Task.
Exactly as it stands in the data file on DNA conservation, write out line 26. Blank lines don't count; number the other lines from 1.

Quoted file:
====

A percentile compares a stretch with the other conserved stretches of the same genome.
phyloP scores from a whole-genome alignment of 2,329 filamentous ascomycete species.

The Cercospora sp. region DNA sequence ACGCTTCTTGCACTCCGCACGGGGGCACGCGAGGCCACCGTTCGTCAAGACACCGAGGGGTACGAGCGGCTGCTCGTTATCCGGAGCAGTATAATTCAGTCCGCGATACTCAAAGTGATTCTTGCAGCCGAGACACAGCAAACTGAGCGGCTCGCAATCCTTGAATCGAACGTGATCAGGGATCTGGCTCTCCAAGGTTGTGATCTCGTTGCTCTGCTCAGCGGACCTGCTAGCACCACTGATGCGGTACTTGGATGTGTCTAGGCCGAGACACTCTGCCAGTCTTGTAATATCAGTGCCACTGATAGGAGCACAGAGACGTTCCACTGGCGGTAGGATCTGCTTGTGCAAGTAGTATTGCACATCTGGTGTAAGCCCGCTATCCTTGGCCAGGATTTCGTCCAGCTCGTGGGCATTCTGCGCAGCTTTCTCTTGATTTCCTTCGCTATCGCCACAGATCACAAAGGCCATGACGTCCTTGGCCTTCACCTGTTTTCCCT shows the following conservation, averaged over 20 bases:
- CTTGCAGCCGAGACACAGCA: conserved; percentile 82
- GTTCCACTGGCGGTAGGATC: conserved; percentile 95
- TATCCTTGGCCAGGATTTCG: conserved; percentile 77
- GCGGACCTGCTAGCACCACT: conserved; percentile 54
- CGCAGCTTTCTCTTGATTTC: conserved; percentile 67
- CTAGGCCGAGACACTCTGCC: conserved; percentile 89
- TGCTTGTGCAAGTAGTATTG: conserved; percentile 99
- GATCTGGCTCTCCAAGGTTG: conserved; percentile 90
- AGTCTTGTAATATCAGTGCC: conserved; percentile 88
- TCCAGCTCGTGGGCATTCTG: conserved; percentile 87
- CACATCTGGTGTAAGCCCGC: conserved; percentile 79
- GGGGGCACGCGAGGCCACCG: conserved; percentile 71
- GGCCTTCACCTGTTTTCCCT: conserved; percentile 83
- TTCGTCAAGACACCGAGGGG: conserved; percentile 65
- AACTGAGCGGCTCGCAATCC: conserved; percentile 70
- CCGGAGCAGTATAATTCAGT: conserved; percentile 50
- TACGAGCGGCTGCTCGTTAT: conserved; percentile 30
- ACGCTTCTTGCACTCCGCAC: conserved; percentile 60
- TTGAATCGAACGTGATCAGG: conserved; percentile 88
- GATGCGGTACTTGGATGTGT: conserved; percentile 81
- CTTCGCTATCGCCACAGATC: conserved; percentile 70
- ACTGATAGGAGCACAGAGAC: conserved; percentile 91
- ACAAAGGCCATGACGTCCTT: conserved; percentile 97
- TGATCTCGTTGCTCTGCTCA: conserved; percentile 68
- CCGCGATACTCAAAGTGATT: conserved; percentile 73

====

- ACAAAGGCCATGACGTCCTT: conserved; percentile 97